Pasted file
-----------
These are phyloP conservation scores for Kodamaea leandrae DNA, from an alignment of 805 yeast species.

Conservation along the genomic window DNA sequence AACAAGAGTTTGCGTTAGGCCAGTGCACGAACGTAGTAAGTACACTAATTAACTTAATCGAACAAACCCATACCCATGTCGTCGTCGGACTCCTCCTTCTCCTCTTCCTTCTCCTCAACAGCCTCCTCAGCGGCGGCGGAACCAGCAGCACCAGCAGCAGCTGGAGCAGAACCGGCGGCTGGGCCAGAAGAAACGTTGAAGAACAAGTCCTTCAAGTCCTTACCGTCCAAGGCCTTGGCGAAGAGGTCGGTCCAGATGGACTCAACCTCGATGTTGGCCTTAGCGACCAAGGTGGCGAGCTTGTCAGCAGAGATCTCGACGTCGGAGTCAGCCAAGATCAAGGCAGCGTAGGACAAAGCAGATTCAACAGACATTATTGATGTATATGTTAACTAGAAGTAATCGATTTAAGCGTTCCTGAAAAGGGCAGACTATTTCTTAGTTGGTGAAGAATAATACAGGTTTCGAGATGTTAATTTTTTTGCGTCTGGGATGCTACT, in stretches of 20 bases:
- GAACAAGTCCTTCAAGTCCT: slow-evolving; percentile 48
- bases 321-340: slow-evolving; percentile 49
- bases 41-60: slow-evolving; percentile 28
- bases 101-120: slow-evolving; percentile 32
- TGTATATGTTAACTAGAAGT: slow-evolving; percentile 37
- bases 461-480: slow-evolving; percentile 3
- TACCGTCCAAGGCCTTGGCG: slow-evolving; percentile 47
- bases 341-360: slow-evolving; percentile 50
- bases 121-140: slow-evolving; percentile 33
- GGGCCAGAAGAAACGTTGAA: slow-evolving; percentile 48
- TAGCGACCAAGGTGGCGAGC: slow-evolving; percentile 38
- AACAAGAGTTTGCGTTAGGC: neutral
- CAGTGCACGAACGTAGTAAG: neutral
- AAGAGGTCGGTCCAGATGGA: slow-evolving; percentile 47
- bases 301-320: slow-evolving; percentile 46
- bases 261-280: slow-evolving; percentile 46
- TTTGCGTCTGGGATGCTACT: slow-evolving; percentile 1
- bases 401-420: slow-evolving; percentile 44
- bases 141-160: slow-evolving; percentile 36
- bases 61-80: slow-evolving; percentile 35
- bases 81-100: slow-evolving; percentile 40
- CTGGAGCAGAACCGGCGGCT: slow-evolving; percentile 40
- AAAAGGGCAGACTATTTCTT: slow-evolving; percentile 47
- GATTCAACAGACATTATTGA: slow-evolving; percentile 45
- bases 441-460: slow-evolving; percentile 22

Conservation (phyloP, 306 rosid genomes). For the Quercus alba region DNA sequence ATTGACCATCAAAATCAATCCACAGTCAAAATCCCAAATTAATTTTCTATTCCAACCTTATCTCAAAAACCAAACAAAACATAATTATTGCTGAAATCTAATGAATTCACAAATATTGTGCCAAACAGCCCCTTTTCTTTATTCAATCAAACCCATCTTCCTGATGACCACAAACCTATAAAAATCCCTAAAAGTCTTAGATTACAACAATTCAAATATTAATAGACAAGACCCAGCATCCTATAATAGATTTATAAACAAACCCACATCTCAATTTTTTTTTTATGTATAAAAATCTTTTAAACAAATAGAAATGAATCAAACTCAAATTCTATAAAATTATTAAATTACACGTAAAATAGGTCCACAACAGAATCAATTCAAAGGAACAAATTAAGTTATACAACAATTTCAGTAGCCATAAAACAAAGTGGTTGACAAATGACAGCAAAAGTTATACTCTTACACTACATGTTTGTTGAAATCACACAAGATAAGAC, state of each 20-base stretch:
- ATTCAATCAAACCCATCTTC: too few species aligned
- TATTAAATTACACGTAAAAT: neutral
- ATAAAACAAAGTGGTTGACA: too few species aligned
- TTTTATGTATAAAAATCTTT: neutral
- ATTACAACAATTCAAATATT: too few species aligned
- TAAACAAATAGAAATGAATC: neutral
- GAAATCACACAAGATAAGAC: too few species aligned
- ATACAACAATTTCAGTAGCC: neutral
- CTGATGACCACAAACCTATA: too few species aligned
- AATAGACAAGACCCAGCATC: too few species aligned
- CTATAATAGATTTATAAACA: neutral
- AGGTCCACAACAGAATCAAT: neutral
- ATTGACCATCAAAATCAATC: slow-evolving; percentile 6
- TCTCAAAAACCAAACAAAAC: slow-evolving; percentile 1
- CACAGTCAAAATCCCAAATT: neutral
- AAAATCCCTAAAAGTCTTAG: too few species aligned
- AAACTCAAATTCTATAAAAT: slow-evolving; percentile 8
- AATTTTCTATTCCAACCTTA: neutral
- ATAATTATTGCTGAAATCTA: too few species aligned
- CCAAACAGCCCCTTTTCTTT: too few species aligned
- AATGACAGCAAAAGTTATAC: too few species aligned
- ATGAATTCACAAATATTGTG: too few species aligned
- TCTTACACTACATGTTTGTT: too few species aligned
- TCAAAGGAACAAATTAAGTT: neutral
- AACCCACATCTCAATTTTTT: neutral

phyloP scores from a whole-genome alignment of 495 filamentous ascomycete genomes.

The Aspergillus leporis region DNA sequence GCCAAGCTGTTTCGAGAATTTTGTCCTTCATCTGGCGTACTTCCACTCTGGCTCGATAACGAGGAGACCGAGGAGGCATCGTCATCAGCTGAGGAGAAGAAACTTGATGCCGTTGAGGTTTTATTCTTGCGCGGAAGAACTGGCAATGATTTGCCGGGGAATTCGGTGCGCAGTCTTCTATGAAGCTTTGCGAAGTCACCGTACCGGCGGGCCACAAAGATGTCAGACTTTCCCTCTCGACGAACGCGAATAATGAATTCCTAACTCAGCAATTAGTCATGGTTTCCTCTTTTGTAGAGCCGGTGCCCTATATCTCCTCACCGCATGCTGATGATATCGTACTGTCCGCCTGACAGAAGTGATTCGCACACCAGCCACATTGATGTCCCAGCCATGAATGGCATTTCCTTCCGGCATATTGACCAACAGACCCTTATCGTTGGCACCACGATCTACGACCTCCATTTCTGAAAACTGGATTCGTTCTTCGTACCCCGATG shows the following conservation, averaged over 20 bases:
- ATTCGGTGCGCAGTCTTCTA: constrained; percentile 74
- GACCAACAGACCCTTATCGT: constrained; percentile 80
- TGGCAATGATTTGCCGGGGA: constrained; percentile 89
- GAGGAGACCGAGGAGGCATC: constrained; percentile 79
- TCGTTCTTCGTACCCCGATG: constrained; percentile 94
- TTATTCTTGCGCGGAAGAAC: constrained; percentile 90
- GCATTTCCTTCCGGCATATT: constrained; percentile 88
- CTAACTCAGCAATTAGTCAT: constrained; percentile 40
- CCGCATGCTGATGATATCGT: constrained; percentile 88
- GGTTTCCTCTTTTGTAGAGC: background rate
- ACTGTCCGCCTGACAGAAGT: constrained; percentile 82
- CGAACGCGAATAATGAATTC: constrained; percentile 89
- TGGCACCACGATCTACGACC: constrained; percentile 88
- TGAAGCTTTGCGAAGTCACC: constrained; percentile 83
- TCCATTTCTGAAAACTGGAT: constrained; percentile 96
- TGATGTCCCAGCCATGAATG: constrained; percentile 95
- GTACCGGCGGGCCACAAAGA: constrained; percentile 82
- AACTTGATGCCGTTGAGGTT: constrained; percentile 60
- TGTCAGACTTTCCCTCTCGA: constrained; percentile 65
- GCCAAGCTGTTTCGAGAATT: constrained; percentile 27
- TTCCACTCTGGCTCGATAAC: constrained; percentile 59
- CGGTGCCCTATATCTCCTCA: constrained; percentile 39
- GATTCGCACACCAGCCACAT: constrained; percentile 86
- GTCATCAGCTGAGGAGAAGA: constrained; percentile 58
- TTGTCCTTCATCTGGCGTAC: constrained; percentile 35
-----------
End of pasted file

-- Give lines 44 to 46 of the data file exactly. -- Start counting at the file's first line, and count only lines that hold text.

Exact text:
- AAAATCCCTAAAAGTCTTAG: too few species aligned
- AAACTCAAATTCTATAAAAT: slow-evolving; percentile 8
- AATTTTCTATTCCAACCTTA: neutral